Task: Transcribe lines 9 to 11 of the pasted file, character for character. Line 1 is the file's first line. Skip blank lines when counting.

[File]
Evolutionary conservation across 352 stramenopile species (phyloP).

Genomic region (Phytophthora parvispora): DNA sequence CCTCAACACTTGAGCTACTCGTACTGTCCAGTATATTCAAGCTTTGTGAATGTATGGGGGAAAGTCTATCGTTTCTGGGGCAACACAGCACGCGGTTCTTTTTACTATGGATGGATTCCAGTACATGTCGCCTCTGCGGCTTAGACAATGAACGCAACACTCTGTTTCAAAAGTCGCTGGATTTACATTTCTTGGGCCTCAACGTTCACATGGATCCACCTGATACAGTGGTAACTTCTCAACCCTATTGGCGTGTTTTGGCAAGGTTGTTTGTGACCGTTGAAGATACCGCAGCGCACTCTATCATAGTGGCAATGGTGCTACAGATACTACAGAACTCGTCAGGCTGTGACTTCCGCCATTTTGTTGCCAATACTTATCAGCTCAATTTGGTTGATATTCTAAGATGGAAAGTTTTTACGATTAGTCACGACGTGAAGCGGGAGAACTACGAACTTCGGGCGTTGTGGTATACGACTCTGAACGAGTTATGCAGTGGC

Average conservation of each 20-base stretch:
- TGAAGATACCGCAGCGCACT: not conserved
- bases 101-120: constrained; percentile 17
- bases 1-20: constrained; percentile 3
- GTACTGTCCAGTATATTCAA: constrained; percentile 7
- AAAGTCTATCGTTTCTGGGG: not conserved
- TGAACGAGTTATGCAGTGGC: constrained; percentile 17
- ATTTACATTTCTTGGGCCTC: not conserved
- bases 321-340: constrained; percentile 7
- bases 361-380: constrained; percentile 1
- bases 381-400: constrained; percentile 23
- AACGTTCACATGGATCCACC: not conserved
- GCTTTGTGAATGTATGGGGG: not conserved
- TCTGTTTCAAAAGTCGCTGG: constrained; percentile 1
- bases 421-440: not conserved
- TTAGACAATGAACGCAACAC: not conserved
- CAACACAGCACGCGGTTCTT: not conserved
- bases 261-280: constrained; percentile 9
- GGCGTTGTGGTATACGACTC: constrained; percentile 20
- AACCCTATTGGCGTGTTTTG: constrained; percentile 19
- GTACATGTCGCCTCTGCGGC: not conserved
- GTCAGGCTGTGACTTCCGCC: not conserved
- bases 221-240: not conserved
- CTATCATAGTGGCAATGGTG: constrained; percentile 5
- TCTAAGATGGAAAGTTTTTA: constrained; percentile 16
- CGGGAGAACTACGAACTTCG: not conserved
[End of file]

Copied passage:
- TGAACGAGTTATGCAGTGGC: constrained; percentile 17
- ATTTACATTTCTTGGGCCTC: not conserved
- bases 321-340: constrained; percentile 7